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NHL and players still talking

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NHL and players still talking

Perhaps the only thing more annoying than watching the NHL and its players haggle over how to divide $3.3 billion is seeing NFL types tweeting erroneous information.

Early Saturday night former NFL quarterback and current NFL analyst Boomer Esiason tweeted, “My sources telling me, #NHL good to go. Let’s get it on boys! #NYR.”

About an hour later, Philadelphia television reporter Howard Eskin tweeted, “Starting to hear strong word that #NHL could cancel season in next 24 to 48 hours. Gary Bettman thinks too many issues to put together deal.”

“Just rumors,” an NHL player told CSNWashington.com when asked for the latest from New York.

While Esiason is an avid hockey fan and Eskin a trusted source for information on the Philadelphia Eagles, neither spent Saturday night in Manhattan, where representatives from the NHL and NHLPA met for more than 10 hours trying to end the 110-day lockout.

Under the guidance of federal mediator Scot L. Beckenbaugh the two sides were still meeting face-to-face at 11 p.m. Saturday night.

The sticking point continues to be the owners’ proposed salary cap of $60 million for next season. The players have been pushing to raise that ceiling to $65 million but have been met with strong resistance.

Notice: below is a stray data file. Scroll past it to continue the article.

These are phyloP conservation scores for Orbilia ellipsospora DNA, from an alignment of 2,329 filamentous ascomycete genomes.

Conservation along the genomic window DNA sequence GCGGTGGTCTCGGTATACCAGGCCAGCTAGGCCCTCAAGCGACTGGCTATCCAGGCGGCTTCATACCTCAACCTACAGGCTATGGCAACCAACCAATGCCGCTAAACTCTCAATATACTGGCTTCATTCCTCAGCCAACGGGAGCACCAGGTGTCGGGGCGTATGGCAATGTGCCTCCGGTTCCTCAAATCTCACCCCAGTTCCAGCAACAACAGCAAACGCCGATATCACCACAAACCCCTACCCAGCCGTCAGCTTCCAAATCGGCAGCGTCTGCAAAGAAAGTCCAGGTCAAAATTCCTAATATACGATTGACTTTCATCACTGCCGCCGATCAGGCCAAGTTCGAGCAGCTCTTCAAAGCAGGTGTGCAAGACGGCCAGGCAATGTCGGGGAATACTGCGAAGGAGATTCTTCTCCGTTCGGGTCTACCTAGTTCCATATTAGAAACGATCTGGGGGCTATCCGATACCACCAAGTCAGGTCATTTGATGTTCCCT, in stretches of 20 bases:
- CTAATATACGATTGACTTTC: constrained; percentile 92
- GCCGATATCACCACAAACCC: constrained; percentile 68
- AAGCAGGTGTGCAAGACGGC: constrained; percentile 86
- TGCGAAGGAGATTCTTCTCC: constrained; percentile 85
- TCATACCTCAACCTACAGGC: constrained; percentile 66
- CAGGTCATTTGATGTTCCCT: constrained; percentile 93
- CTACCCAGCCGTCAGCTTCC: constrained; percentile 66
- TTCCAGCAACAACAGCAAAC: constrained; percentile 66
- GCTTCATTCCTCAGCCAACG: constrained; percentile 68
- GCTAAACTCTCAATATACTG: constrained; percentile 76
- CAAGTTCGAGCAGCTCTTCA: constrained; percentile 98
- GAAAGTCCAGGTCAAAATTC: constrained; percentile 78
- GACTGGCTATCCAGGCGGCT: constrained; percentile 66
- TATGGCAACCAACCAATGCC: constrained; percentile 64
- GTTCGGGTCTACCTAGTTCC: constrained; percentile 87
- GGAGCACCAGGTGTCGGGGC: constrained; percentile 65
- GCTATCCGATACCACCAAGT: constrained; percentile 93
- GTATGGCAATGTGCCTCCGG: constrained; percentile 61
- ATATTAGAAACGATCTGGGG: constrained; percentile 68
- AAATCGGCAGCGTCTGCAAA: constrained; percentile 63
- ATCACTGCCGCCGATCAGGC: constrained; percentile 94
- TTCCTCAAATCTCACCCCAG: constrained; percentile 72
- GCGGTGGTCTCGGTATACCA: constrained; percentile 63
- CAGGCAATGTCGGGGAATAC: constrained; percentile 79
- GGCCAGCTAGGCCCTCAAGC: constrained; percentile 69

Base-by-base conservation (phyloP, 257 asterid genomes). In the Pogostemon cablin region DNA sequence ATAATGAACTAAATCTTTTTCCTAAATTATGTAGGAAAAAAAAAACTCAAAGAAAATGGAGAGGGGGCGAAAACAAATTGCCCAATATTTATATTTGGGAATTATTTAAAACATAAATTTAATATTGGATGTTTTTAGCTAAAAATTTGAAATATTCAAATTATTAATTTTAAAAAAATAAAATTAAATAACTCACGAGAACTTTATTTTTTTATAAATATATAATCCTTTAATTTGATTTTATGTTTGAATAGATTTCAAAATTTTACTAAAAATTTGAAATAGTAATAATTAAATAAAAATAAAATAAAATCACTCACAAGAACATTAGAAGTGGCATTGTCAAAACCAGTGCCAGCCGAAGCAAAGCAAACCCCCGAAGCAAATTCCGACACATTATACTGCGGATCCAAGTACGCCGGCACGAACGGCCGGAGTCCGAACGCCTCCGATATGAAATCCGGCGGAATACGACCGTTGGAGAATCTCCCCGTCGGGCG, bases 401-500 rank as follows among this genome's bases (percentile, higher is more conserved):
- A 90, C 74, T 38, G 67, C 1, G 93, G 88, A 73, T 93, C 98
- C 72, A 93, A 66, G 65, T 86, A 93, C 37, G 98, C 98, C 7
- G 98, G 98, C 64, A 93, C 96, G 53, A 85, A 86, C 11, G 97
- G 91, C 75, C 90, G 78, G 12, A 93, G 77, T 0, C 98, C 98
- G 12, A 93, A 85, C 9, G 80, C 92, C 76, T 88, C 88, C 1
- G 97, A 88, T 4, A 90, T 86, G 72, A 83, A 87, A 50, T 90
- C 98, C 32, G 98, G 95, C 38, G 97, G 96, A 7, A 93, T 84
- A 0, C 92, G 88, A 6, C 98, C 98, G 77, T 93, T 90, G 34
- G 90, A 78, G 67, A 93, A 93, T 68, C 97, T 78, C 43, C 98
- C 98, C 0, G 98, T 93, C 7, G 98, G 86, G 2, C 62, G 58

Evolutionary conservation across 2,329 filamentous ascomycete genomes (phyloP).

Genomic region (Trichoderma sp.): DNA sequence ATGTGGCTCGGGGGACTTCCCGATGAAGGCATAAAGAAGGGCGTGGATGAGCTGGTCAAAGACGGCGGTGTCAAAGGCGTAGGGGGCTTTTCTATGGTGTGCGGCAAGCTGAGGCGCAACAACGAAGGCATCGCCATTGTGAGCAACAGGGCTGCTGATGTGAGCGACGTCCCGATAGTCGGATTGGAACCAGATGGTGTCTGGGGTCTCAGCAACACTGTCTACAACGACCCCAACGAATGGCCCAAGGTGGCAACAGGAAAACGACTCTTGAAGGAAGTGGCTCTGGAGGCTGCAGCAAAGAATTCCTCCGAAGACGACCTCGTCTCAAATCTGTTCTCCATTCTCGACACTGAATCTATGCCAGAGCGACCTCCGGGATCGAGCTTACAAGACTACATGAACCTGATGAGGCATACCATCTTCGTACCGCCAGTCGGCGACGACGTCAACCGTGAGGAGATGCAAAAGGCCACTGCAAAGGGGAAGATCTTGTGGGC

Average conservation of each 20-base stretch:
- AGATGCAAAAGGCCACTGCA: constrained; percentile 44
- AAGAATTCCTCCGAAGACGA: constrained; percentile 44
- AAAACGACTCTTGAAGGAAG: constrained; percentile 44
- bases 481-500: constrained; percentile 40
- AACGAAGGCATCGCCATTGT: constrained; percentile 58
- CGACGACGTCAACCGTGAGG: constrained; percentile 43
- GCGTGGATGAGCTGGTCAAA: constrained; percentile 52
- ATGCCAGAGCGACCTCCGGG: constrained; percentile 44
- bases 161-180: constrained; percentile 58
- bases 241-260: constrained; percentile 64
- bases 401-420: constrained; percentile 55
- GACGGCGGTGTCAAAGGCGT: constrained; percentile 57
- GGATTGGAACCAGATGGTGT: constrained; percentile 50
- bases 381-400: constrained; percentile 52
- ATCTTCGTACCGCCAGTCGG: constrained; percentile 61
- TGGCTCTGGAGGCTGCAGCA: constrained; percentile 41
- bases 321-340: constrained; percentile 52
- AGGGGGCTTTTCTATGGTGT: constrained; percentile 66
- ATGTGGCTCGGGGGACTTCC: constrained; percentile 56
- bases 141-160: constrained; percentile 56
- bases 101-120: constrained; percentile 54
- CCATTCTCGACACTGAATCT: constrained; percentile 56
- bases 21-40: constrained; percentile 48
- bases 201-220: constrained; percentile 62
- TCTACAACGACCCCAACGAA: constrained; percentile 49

Based on projected revenues, a $60 million salary cap could require players to place about 8.4 percent of their salaries in escrow in the first year, while a $65 million cap would mean about 15.7 percent in escrowed salaries, with that figure declining each season.

NHL commissioner Gary Bettman has set a Friday deadline to either come to an agreement on a new Collective Bargaining Agreement or cancel the season, but many believe a decision on the season could come in the next 48 hours.

If the NHL can settle its dispute in the coming days there remains hope of completing a 50-game season. If a deal is reached closer to Friday, the league will plan a 48-game slate.

Early projections were that teams could play division rivals seven times and other conference foes twice each in a shortened schedule, while other proposed schedules had four games against division opponents and three against other conference foes.

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Brooks Orpik's time in Washington may not be over after all

Brooks Orpik's time in Washington may not be over after all

Friday's trade with the Colorado Avalanche seemed to mark the end of Brooks Orpik's time with the Washington Capitals. But that may not actually be the case.

Trading away Orpik also meant trading away his $5.5 million cap hit. That is not an insignificant amount of money especially for a team trying to re-sign defenseman John Carlson to a big-money contract.

But Orpik will not be playing out the final year of his contract in Colorado. The Avalanche placed Orpik on unconditional waivers Saturday for the purpose of a buyout, according to Sportsnet's Chris Johnston.

CapFriendly has the details of the buyout. The Avalanche will pay Orpik $3 million and take a cap hit of $2.5 million in the 2018-19 season and $1.5 million in the 2019-20 season.

So why would Colorado agree to take Orpik just to buy him out and take on dead cap space? Because by acquiring him, it lowered the cost of the Grubauer trade.

What this means for Brooks Orpik is that he will become a free agent, free to sign with anyone for the upcoming season. Including Washington.